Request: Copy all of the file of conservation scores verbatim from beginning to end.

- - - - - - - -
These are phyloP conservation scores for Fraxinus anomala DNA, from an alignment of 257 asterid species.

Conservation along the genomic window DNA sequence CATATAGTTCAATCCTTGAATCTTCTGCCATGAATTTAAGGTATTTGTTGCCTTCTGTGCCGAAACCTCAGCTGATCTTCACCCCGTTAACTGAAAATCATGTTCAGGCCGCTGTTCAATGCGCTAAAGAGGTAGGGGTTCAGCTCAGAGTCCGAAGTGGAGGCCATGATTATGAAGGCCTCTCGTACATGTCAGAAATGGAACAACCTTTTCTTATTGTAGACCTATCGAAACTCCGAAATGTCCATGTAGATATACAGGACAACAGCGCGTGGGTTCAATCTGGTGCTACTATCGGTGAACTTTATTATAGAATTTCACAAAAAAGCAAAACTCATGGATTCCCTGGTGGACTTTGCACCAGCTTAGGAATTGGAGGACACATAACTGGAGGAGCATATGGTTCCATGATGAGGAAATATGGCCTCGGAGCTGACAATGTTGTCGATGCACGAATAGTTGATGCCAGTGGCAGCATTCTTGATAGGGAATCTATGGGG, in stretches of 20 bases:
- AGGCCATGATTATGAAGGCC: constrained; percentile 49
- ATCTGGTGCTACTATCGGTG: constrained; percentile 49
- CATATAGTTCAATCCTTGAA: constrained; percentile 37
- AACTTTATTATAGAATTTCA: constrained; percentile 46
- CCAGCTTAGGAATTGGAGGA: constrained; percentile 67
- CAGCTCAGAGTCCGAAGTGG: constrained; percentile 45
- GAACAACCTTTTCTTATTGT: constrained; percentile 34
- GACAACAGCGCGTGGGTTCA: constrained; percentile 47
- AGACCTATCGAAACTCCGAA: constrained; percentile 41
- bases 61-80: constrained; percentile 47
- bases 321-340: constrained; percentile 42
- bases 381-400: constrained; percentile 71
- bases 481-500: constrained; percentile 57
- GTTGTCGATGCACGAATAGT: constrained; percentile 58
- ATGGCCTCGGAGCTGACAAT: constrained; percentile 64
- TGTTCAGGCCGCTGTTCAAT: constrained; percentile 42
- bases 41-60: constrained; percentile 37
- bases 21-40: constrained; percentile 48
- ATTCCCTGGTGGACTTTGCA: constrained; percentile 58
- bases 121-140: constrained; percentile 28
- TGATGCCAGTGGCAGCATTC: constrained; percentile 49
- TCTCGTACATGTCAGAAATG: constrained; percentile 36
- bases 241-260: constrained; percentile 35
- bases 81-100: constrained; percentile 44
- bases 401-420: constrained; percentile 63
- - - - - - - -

These are phyloP conservation scores for Fraxinus anomala DNA, from an alignment of 257 asterid species.

Conservation along the genomic window DNA sequence CATATAGTTCAATCCTTGAATCTTCTGCCATGAATTTAAGGTATTTGTTGCCTTCTGTGCCGAAACCTCAGCTGATCTTCACCCCGTTAACTGAAAATCATGTTCAGGCCGCTGTTCAATGCGCTAAAGAGGTAGGGGTTCAGCTCAGAGTCCGAAGTGGAGGCCATGATTATGAAGGCCTCTCGTACATGTCAGAAATGGAACAACCTTTTCTTATTGTAGACCTATCGAAACTCCGAAATGTCCATGTAGATATACAGGACAACAGCGCGTGGGTTCAATCTGGTGCTACTATCGGTGAACTTTATTATAGAATTTCACAAAAAAGCAAAACTCATGGATTCCCTGGTGGACTTTGCACCAGCTTAGGAATTGGAGGACACATAACTGGAGGAGCATATGGTTCCATGATGAGGAAATATGGCCTCGGAGCTGACAATGTTGTCGATGCACGAATAGTTGATGCCAGTGGCAGCATTCTTGATAGGGAATCTATGGGG, in stretches of 20 bases:
- AGGCCATGATTATGAAGGCC: constrained; percentile 49
- ATCTGGTGCTACTATCGGTG: constrained; percentile 49
- CATATAGTTCAATCCTTGAA: constrained; percentile 37
- AACTTTATTATAGAATTTCA: constrained; percentile 46
- CCAGCTTAGGAATTGGAGGA: constrained; percentile 67
- CAGCTCAGAGTCCGAAGTGG: constrained; percentile 45
- GAACAACCTTTTCTTATTGT: constrained; percentile 34
- GACAACAGCGCGTGGGTTCA: constrained; percentile 47
- AGACCTATCGAAACTCCGAA: constrained; percentile 41
- bases 61-80: constrained; percentile 47
- bases 321-340: constrained; percentile 42
- bases 381-400: constrained; percentile 71
- bases 481-500: constrained; percentile 57
- GTTGTCGATGCACGAATAGT: constrained; percentile 58
- ATGGCCTCGGAGCTGACAAT: constrained; percentile 64
- TGTTCAGGCCGCTGTTCAAT: constrained; percentile 42
- bases 41-60: constrained; percentile 37
- bases 21-40: constrained; percentile 48
- ATTCCCTGGTGGACTTTGCA: constrained; percentile 58
- bases 121-140: constrained; percentile 28
- TGATGCCAGTGGCAGCATTC: constrained; percentile 49
- TCTCGTACATGTCAGAAATG: constrained; percentile 36
- bases 241-260: constrained; percentile 35
- bases 81-100: constrained; percentile 44
- bases 401-420: constrained; percentile 63